Political analysts Frank Torres and Dick Batchelor discuss Florida’s legislative session
Listen to part one of the discussion here:
Listen to part two of the discussion here:
Florida lawmakers have reached the midpoint of this year’s two-month legislative session.
Political analysts Frank Torres and Dick Batchelor join Intersection to discuss two bills that have stirred up controversy and other pieces of legislation that could have profound impacts on Florida residents.
The Florida House of Representatives passed HB 1, also known as the “anti-riot bill,” in late March. The bill defines a riot and increases penalties for crimes committed during a riot. Opponents say the bill is an attack on the right to protest and will disproportionately affect communities of color, while supporters say the bill protects First Amendment rights.
Torres says he doesn’t see anything wrong with taking extra measures to protect communities.
“Most protests are nonviolent,” he says. “And if those, you know, people participating in those protests remain nonviolent, then they don't have anything to worry about.”
Batchelor says the bill is all about setting Gov. Ron DeSantis up to run for president in three years.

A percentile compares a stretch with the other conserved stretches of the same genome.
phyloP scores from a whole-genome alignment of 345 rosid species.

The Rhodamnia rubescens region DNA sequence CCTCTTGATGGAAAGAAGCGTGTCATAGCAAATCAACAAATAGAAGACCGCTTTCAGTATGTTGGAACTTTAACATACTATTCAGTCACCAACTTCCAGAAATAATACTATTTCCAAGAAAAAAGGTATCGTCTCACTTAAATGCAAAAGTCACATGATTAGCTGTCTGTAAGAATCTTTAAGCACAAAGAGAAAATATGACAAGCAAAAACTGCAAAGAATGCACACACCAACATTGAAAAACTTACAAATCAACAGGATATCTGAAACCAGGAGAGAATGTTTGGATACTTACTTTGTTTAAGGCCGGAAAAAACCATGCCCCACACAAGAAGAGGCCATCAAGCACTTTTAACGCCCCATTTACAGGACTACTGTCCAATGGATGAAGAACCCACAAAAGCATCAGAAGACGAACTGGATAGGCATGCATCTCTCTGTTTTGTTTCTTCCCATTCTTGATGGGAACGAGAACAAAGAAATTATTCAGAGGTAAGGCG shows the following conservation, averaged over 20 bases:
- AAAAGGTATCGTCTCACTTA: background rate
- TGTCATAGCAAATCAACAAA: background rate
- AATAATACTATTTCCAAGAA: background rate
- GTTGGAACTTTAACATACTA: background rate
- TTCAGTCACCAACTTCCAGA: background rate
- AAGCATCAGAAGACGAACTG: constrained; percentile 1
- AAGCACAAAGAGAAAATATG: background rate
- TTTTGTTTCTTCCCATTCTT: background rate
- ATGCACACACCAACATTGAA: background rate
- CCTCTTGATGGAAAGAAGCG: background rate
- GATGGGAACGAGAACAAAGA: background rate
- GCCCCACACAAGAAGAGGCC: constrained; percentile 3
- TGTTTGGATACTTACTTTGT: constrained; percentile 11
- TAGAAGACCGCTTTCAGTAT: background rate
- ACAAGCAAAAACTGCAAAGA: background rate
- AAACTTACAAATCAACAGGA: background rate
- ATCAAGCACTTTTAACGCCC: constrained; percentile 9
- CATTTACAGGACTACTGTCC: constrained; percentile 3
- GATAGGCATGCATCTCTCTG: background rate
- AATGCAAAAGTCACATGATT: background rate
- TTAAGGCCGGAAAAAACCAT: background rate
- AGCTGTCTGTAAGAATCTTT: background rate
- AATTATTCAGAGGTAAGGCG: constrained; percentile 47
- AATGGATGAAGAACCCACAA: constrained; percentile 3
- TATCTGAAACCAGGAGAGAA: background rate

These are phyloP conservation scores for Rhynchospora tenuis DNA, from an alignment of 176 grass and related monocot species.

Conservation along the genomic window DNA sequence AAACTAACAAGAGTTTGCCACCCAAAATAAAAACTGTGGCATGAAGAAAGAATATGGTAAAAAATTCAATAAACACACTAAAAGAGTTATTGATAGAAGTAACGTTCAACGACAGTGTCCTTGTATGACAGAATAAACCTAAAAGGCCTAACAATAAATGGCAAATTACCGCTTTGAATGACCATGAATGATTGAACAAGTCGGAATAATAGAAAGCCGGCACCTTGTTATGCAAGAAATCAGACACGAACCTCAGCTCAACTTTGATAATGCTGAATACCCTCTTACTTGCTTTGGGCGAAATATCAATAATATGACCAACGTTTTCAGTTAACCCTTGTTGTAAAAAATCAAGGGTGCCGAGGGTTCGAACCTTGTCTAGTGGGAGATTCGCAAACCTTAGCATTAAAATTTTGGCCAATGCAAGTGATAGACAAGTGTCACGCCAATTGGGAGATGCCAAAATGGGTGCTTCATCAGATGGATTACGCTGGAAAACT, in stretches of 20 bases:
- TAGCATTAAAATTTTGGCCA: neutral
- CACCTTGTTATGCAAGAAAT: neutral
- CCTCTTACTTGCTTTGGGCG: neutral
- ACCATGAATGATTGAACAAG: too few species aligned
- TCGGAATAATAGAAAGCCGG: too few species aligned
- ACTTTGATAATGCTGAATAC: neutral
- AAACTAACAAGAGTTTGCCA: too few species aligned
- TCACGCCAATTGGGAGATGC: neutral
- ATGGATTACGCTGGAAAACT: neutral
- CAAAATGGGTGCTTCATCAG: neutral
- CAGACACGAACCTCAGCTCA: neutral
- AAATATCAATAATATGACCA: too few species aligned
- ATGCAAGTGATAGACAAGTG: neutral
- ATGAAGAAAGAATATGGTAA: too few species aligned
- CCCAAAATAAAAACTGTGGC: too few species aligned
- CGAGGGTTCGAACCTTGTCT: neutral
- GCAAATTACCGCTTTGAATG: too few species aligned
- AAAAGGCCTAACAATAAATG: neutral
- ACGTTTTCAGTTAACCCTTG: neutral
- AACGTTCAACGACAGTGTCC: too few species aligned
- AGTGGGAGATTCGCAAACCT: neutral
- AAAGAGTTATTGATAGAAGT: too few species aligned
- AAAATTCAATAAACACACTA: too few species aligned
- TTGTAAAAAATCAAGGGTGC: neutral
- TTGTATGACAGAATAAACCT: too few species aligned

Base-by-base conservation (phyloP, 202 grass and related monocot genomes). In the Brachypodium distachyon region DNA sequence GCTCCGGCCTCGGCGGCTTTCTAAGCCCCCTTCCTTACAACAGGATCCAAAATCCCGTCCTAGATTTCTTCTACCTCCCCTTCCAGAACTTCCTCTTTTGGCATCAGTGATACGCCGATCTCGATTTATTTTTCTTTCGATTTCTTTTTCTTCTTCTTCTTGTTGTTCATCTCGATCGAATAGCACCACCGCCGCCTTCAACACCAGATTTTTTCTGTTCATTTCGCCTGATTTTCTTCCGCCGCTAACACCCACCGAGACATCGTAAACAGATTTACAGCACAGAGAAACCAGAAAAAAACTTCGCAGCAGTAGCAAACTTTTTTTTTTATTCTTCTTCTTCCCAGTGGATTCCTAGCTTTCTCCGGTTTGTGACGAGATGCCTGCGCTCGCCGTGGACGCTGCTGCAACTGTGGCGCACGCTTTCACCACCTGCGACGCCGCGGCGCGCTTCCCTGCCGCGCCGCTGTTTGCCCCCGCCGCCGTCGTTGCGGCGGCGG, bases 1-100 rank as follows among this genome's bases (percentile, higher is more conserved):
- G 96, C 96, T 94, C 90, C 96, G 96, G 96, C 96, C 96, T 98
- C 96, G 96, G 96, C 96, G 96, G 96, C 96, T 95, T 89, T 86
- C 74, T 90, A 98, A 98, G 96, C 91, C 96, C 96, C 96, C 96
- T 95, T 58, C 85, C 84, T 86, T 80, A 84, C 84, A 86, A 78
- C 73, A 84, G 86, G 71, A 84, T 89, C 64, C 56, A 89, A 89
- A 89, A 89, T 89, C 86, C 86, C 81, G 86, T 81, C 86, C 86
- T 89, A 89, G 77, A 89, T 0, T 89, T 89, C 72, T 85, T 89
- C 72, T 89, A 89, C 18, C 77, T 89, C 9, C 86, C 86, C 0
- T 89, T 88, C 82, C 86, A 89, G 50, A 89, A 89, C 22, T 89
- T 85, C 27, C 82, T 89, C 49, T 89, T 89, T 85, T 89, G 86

“He's pretending that we're so right in the state of Florida,” he says. “‘We’re passing this kind of legislation.’”
Batchelor and Torres say that HB 1475, the Fairness in Women’s Sports Act, is also “photo op legislation.” The bill would require anyone participating in girl’s and women’s sports at the K-12 and college levels to be biologically female.
Batchelor says the bill is a solution to a problem that doesn’t really exist.
Torres says the bill is a complete waste of time in the middle of one of the most important legislative sessions Florida has had in some time.
“It's one of these bills that, when I see taking up time during the hearings, you know, I just want to roll my eyes because there's just so many other better things we could be working on,” he says.
Batchelor says HJR 61 and SJR 1238--resolutions that would increase the percentage of elector votes required to pass a constitutional amendment or revision from 60% to 66.66%--would restrict the public’s right to petition the government.
“It’s another attempt by the radical legislature to restrict people's ability to have unfettered access to amend their own constitution…,” he says. “Because God forbid, the legislature should allow the public to have a clear voice by amending their own constitution.”
Torres says it’s critical to pay attention to budget line items this year.
“Listeners really should be paying attention on how we're spending our dollars, and what projects are making it through and what projects aren't making it through, especially this year with business so tough,” he says.
Batchelor says he’s paying extra attention to the preemption of local decision making by the state legislature.
“You can't do masking regulations; you can't pass environmental standards that are more substantial than the state has set up,” he says. “So to me, that's kind of under the radar right now because there's so many things going on...I think that’s strange.”